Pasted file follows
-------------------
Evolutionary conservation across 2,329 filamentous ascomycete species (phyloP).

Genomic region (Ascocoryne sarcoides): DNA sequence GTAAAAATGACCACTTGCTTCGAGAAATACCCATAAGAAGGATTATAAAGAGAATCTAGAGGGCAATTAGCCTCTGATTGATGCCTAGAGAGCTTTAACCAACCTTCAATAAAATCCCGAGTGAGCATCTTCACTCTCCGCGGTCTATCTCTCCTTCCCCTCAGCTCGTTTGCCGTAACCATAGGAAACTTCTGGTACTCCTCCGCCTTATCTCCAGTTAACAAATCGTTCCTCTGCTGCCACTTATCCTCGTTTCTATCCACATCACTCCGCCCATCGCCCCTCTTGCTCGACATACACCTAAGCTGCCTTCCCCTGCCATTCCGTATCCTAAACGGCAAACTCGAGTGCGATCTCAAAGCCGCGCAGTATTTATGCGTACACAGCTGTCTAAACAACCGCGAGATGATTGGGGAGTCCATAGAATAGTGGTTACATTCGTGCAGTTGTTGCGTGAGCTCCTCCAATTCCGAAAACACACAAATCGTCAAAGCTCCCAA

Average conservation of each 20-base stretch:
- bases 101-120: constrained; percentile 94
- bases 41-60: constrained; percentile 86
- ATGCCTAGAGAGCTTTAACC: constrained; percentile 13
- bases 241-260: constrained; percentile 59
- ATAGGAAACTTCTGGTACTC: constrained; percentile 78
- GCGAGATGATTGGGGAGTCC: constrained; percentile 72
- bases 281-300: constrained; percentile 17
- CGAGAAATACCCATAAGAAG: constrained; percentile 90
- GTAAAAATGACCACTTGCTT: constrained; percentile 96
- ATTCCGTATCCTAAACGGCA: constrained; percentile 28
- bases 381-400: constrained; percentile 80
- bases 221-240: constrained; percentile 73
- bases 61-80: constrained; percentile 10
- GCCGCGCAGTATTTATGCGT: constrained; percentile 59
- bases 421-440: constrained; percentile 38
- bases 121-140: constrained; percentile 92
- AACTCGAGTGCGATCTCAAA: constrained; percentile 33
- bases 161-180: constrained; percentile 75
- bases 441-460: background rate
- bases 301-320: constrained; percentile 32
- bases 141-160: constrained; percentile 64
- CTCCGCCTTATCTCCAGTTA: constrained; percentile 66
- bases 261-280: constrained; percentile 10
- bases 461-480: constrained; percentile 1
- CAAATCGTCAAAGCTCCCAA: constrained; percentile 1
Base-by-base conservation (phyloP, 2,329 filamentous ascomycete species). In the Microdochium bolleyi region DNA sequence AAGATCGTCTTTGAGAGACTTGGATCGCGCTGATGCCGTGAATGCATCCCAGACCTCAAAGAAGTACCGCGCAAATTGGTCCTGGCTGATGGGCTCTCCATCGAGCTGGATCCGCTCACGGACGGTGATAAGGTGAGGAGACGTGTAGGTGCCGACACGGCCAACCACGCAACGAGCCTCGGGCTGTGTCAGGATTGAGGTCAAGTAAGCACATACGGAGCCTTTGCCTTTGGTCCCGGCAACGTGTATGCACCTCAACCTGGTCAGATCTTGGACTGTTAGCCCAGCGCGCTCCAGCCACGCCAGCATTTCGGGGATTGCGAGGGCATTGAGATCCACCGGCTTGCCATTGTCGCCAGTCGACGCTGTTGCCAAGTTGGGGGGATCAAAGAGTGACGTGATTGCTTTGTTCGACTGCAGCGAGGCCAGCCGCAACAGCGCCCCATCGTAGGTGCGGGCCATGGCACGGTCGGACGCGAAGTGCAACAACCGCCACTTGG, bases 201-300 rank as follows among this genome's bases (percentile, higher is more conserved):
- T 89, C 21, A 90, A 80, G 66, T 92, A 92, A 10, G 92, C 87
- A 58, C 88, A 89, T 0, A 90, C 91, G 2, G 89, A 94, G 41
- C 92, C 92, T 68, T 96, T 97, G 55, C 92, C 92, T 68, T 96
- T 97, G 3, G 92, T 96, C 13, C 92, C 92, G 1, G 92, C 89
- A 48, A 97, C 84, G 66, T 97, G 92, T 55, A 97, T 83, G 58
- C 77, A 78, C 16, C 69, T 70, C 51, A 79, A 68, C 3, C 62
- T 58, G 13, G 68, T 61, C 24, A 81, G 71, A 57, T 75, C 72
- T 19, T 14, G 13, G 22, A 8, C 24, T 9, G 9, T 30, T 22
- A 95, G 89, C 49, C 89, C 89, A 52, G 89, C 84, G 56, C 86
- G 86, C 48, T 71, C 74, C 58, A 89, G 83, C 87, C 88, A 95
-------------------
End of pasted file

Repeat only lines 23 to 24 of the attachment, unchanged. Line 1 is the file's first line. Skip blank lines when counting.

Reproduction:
- bases 301-320: constrained; percentile 32
- bases 141-160: constrained; percentile 64